by: George Wither (1588-1667)

      E so oft my fancy drew
      Here and there, that I ne'er knew
      Where to place desire before
      So that range it might no more;
      But as he that passeth by
      Where, in all her jollity,
      Flora's riches in a row
      Do in seemly order grow,
      And a thousand flowers stand
      Bending as to kiss his hand;
      Out of which delightful store
      One he may take and no more;
      Long he pausing doubteth whether
      Of those fair ones he should gather.
      First the Primrose courts his eyes,
      Then the Cowslip he espies;
      Next the Pansy seems to woo him,
      Then Carnations bow unto him;
      Which whilst that enamour'd swain
      From the stalk intends to strain,
      (As half-fearing to be seen)
      Prettily her leaves between
      Peeps the Violet, pale to see
      That her virtues slighted be;
      Which so much his liking wins
      That to seize her he begins.
      Yet before he stoop'd so low
      He his wanton eye did throw
      On a stem that grew more high,
      And the Rose did there espy.
      Who, beside her previous scent,
      To procure his eyes content
      Did display her goodly breast,
      Where he found at full exprest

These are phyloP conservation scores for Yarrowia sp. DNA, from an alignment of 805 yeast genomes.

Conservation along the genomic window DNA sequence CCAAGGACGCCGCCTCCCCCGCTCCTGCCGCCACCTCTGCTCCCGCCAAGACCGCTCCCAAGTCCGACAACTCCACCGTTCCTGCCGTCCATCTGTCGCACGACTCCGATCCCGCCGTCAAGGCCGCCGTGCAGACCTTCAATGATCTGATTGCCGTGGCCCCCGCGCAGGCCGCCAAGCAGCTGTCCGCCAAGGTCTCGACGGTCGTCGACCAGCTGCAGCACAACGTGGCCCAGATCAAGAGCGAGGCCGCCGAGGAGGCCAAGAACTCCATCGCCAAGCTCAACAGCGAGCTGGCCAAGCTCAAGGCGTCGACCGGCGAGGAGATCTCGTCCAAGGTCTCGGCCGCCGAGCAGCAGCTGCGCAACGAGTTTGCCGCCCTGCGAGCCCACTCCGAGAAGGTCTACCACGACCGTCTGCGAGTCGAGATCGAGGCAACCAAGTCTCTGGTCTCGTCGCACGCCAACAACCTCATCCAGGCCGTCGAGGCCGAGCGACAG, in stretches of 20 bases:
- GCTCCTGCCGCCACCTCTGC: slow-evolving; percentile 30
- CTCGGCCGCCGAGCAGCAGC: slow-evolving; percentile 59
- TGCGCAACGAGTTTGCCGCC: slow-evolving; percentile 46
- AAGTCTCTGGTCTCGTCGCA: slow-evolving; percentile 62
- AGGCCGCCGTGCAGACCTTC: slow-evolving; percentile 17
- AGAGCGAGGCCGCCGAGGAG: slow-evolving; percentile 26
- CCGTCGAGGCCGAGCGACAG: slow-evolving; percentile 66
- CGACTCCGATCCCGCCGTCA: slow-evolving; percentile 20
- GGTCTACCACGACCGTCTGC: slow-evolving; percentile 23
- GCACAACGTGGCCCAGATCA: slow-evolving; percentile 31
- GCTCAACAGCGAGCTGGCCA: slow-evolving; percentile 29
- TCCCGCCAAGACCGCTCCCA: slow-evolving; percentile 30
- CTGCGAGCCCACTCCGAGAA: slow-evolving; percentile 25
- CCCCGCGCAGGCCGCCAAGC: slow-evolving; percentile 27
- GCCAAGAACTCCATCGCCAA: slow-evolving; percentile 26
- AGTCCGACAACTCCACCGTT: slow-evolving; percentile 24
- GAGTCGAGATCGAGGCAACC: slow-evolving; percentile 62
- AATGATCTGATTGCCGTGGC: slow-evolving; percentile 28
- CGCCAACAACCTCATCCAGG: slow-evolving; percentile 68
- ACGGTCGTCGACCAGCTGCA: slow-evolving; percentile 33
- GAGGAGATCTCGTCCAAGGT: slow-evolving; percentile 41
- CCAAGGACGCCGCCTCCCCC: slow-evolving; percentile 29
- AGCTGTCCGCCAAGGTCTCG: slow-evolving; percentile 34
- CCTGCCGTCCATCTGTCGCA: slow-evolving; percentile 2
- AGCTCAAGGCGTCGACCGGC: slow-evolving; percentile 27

All the good that Nature showers
      On a thousand other flowers;
      Wherewith he affected takes it,
      His belovèd flower he makes it,
      And without desire of more
      Walks through all he saw before.
      So I wand'ring but erewhile
      Through the garden of this Isle,
      Saw rich beauties, I confess,
      And in number numberless:
      Yea, so differing lovely too,
      That I had a world to do
      Ere I could set up my rest,
      Where to choose and choose the best.
      Thus I fondly fear'd, till Fate
      (Which I must confess in that
      Did a greater favour to me
      Than the world can malice do me)
      Show'd to me that matchless flower,
      Subject for this song of our;
      Whose perfection having eyed,
      Reason instantly espied
      That Desire, which ranged abroad,
      There would find a period:
      And no marvel if it might,
      For it there hath all delight,
      And in her hath nature placed
      What each several fair one graced.
      Let who list, for me, advance
      The admirèd flowers of France,
      Let who will praise and behold
      The reservèd Marigold;
      Let the sweet-breath'd Violet now
      Unto whom she pleaseth bow;
      And the fairest Lily spread
      Where she will her golden head;
      I have such a flower to wear
      That for those I do not care.
      Let the young and happy swains
      Playing on the Britain plains
      Court unblamed their shepherdesses,
      And with their gold curlèd tresses
      Toy uncensured, until I
      Grudge at their prosperity.
      Let all times, both present, past,
      And the age that shall be last,
      Vaunt the beauties they bring forth.
      I have found in one such worth,
      That content I neither care
      What the best before me were;
      Nor desire to live and see
      Who shall fair hereafter be;
      For I know the hand of Nature
      Will not make a fairer creature.




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